The repeal of the ACA is already underway using the budget reconciliation process. But it could amount to a matter of weeks before it takes effect. Because of the delay, the Vice-President-elect has made comments recently to suggest the new administration will use executive orders to get the ball rolling once they assume office.
Timothy Jost, Emeritus Professor at the Washington and Lee University School of Law, explores whether such executive orders could be used to help the repeal process without congressional action. He concludes that executive orders, though legally binding when based on a statute or the Constitution, cannot be used to repeal or amend a statute and do not carry any authority if they conflict with the law.
The ACA came into effect though the use of the regulatory process. Because of this, certain requirements needed to be followed before any regulations became law. Jost concludes the new administration will not have the power to repeal or amend any regulations already in effect unless a new round of rulemaking procedures are implemented which explain why the revocations or amendments are needed.
Additionally, the ACA for the most part has been implemented through guidance. This is a process that also allows for the making of amendments. But the process cannot be used to amend rules or statutes.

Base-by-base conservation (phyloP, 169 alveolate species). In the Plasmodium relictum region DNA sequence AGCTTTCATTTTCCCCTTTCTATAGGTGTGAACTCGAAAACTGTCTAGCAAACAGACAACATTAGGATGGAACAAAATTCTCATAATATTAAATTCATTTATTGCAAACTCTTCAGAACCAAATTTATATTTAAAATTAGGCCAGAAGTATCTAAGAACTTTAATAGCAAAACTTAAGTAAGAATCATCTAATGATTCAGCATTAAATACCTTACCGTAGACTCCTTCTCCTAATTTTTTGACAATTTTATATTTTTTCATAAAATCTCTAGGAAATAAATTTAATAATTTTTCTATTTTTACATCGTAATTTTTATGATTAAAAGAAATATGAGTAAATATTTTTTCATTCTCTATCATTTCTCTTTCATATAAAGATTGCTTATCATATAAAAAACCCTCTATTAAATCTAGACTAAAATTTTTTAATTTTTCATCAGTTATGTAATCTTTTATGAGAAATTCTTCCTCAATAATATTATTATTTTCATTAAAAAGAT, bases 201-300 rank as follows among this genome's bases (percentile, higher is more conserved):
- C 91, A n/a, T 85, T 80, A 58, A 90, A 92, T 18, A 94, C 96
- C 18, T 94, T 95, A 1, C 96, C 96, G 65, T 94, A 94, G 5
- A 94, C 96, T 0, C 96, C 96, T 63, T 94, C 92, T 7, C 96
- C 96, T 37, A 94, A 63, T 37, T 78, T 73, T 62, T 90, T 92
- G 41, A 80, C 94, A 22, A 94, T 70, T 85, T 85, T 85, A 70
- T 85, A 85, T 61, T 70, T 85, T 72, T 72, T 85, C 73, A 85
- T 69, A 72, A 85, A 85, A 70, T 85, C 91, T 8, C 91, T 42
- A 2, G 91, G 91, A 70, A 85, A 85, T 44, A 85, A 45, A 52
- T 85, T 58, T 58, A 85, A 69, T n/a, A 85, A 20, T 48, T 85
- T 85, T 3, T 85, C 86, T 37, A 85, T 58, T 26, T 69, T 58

According to Jost some possibilities in the days ahead for the new administration include:
- Reducing resources to agencies that operate ACA programs which would undermine their ability to operate effectively;
- Reduced enforcement of some ACA requirements, such as individual and employer mandates;
- Decision making with regard to State Medicaid or 1332 waiver applications;
- Whether to continue litigation of the lower court decision House v. Burwell which blocks insurers from receiving reimbursement for cost-sharing reductions they are required to offer low-income enrolees;
- Responding to the many cases brought by religious organizations over contraceptive coverage; and
- Responding to regulatory requirements that stops insurers rejecting outright cover for gender change services.
The big question is whether the new administration will overstep the mark with regard to substantive and procedural requirements of the ACA. This could lead to an increase in litigation by those most effected.